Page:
I hate the high cost of research lab materials / equipment, especially when the underlying principles are pretty simple and mundane. For example, I’ve used blue LEDs and light-filtering sunglasses to visualize DNA with SYBR Safe. And I’ve used a mirrorless digital camera paired with a Python script to visualize Western blots.
Well, this time around I was thinking about vacuum concentration. Many of the lab-spaces I’ve been around have had speed-vacs accessible, though I’ve never really used them since I don’t ever really need to lyophilize or concentrate aqueous materials. Though the other day, we had some DNA that was 1.5 to 2-fold less concentrated then we needed for submission to a company, and I was reluctant to ethanol precipitate or column-concentrate the sample at the risk of losing some of the total yield. Thus, became curious about taking advantage of vacuum concentration.
So the lab already has built-in vacuum lines, so I just needed a vessel to serve as a vacuum chamber. I bought this 2-quart chamber from Amazon for $40, and started seeing what rates of evaporation I see if I leave 200uL of ddH2O in an open 1.5mL tube out on the bench, or if I instead leave it in the vacuum chamber.
The measurements of vacuums are either in “inches of mercury”, starting at 0″ Hg, which is atmospheric pressure, to 29.92″ Hg, which is a perfect vacuum (so no air left). As you can see, the built in vacuum lines at work top out at ~ 21″ Hg, so somewhat devoid of air, yes, but far from a perfect vacuum. I even did a test where I put in a beeping lab timer into it, and while the vacuum chamber did make it a lot quieter, it was far from completely silent, like the vacuum chamber exhibit at the Great Lakes Science Center achieves (here’s the Peeps version). But what does it do for vacuum concentrating liquid? Here’s a graph of the results, when performed at room temperature.
So the same sample in the vacuum is clearly evaporating much faster. I can make a linear model of the relationship between time and amount of sample lost (which is the line in the above plot), and it looks like the water is evaporating at about 1% (or 2 uL) per hour in atmospheric conditions (oh the bench), while it’s evaporating at about 2% (or 4 uL) per hour in the vacuum chamber. Thus, leaving the liquid in the vacuum chamber for 24 hours resulted in half the volume, or presumably, a 2-fold concentration of the original sample.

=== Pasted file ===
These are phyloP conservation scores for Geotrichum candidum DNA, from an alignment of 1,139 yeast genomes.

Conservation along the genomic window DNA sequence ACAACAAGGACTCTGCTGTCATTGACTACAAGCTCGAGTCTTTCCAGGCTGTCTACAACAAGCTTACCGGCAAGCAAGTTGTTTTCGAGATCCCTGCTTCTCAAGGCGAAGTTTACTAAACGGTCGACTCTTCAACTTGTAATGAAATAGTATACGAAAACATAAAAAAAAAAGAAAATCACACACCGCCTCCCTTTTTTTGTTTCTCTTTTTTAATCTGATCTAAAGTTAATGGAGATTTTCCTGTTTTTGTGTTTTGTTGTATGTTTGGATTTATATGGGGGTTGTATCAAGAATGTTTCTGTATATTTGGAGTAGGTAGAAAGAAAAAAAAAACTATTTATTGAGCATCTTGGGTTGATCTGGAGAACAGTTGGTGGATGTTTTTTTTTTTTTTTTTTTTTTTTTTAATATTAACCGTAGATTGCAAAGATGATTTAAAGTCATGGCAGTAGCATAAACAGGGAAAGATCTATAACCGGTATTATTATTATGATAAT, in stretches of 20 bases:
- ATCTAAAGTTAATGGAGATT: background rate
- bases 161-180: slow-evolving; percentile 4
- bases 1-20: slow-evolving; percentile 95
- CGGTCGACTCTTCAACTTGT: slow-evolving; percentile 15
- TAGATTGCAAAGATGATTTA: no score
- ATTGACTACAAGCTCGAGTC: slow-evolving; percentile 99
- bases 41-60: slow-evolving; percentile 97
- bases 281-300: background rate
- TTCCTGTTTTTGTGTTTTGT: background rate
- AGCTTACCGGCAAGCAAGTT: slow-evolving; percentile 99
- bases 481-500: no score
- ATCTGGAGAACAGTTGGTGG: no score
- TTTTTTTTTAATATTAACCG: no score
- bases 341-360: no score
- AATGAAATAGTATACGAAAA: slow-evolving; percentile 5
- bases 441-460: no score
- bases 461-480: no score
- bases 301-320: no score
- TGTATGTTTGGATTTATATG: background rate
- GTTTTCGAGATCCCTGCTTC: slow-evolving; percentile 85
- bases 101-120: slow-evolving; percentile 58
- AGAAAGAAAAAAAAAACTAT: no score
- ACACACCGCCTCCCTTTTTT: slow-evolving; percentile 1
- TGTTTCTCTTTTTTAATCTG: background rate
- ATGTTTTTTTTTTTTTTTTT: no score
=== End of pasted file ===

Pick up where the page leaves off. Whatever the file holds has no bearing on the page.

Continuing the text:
Clearly, this is not a speedvac. If I understand it correctly, speedvacs also increase temperature to speed up the evaporation process. I could presumably recreate that by putting a heating block under the vacuum chamber, but I haven’t gotten around to trying that yet. There also is no centrifuge. While I could probably modify and fit one of my Lego minicentrifuges inside, the speed of evaporation at room temp has been slow enough that everything has stayed on the bottom of the tube anyway, so it’s not really a worry so far. At some point, I’ll also perform a number of comparison at 4*C as well (since the vacuum chamber is so small, I can just put it in my double-deli lab fridge), which may make more sense for slowly concentrating more sensitive samples.
Overall, for a $40 strategy to achieve faster evaporation, this doesn’t seem too bad. In the future, if we need to concentrate a DNA sample 2-fold or so, maybe it’s worth just leaving it in the vacuum chamber overnight. Furthermore, the control sample is kind of interesting to consider, as it’s now defined how fast samples left uncapped on the bench may evaporate (I suppose I’ll try this with capped samples at some point as well, which will presumably evaporate a little bit slower). Same thing with samples kept in the fridge, which are also evaporating at a slow but definable rate. After all, “everything is quantifiable“.
1/25/2023 Update: In explaining this as a potential option, I used the word “slow-vac” which is good name for this. Time to trademark it! Though other people were onto this name a while back so maybe they did (obviously they didn’t).